Do not apply fertiliser during drought periods, unless you have the means to water in.
Please clink on the following link to read an interesting article on understanding NPK fertilisers by James Brierley
Hand or machine aeration to aid surface drainage, at varying depths of penetration to prevent the development of a soil pan.
Brush or sweep the surfaces to remove dew and surface debris. Using a brush or a SISIS quadraplay will restore levels and produce striping or banding aesthetics.
Pre and Post Match Activities
The presentation of the pitch is important. If it looks tidy and well presented, with bands and stripes, it often inspires the players to perform and, more importantly, gives them a safe, consistent surface.
Soil based pitches, generally the heavy clay and clay loam ones, will be susceptible to surface damage during wet weather, especially when the top 100mm becomes saturated.
Soils, when saturated, lose their stability and strength. Damage from scrummage and line out play are the main causes of damage on rugby pitches during wet weather periods. The severity of the damage will be dependent on the soil type and the ability of the top 100mm to drain quickly.
It is important to repair any damage to pitches after play, replace large divots. The use of a brush/harrow or, if you have one, a SISIS Quadraplay Unit will help restore the playing surface after play. The added benefit of the Quadraplay unit is that it can do four operations in one pass (brush, rake spike and roll) leaving a well presented pitch.
Line marking:- Check with the sports governing body (RFU) for any amendments to the laws and markings of the pitch. Care should be taken when initially marking out new lines, ensuring that they are true, straight and measured correctly, using the 3,4,5 method to achieve accurate angles. A selection of line marking paints and markers are available in the Pitchcare Store.
If the grass is maintained at a height above 50mm, it may better to mow the lines with a pedestrian rotary mower. This helps define the lines and prepare the surface for marking.
There are a number of machines available for marking out lines - wheel to wheel, spray jet, dry liners and aerosol markers. The choice will be dependent on cost, efficiency and the type of line you want. Use string lines to help keep lines straight.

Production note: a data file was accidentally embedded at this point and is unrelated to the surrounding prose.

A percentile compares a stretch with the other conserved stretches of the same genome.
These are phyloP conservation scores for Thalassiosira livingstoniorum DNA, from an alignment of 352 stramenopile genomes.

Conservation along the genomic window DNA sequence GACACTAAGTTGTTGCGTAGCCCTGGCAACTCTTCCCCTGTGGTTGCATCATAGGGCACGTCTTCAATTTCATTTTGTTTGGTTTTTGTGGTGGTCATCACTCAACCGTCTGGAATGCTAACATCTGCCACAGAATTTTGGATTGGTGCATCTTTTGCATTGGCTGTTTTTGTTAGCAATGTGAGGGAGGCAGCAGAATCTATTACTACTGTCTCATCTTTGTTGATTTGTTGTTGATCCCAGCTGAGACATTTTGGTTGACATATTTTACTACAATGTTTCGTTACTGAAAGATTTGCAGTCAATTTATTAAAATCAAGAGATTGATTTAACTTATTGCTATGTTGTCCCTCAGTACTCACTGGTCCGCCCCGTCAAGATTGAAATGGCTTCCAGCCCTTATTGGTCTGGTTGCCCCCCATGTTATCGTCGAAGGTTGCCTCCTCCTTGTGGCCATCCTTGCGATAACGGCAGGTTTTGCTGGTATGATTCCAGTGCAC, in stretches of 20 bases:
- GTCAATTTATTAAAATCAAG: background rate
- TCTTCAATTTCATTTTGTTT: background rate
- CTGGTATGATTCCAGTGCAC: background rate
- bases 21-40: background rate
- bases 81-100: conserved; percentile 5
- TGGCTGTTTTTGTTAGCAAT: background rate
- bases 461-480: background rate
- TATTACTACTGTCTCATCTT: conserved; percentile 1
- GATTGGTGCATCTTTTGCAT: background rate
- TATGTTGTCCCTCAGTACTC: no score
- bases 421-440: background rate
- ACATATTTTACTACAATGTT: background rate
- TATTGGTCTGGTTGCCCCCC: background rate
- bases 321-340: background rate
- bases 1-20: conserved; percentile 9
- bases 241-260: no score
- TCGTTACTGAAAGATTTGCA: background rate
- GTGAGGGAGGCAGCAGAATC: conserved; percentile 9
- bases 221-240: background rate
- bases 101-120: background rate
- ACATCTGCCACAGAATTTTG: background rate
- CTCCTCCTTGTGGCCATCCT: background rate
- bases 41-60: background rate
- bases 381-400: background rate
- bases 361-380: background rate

Keeping your marking equipment in good order and clean will help you produce better quality lines; dirty and unkempt markers tend to malfunction, drip and leak.
Pitchcare have recently launched a new independent Soil Testing Service that enable you to get specific results for the soils you manage. Soil analysis is a means to discover what levels of nutrients are available to plants. There is an optimum for each plant nutrient and, when coupled with other properties such as soil structure and particle sizes, determine how vigorous your plants are. Different nutrients undertake different tasks within the plant.
Ideally, it is good practice to undertake at least an annual soil test to analyse the nutrient status of your soil. This will help ensure you only apply what is required and not waste money and time applying products you do not need.
The choice of materials and how well it works, however, can be dependant on many factors, including soil type and the weather, with moisture and warmer air temperatures being the catalyst for growth.
With the onset of warmer weather, there may be a need to keep an eye out for disease; temperature changes can bring on disease attacks, particularly when the turf is undernourished. Red thread can often be a threat to sports turf when the sward is in a stressed state. An application of a spring/summer fertiliser will help the plant to become more resistant to disease attack.
Keep and eye on fungal disease attack, and use approved fungicides to treat infected areas.
Red thread may be prevalent during the summer months, it is usually a sign that the sward needs a feed.
Keep your machinery well serviced, sharp and clean, take time to inspect cutting blades and ensure they are sharp, set at the correct HOC (Height of cut).
Line marking materials should have been orded in time for the new season, there are plenty of marking compounds on the market, along with a wide range of markers, keep your markers clean and use string lines to help keep your lines straight.
Pitchcare is the only provider of LANTRA accredited training courses in the maintenance of Winter Sports Pitches. It is a one day course designed to provide a basic knowledge of rugby and football pitch maintenance. The course enables the Groundsman to grasp the basic needs of a winter sports surface throughout a 12 month period.
Delegates attending the Winter Sports Pitch Maintenance course and using the accompanying manual will be able to develop their own skills, working knowledge and expertise, by understanding the method of instruction and the maintenance principles it sets out.
Included in the Course Manual, there are working diaries showing the range of tasks needed to be accomplished each month. The Course Manual is available for purchase separately.
In addition, we are able to arrange courses to be delivered on site to groups of 6 – 10 people. Email Chris Johnson for information.
- Inspect goal posts and sockets to check they are safe and secure.
- Harrowing/raking, when conditions allow, helps to restore levels and keep surfaces open.
- Inspect and remove debris from playing surface litter or any wind blown tree debris, twigs and leaves.
- Inspect and clean machinery after use; service and repair damaged machinery.
- Inspect and get floodlights checked out.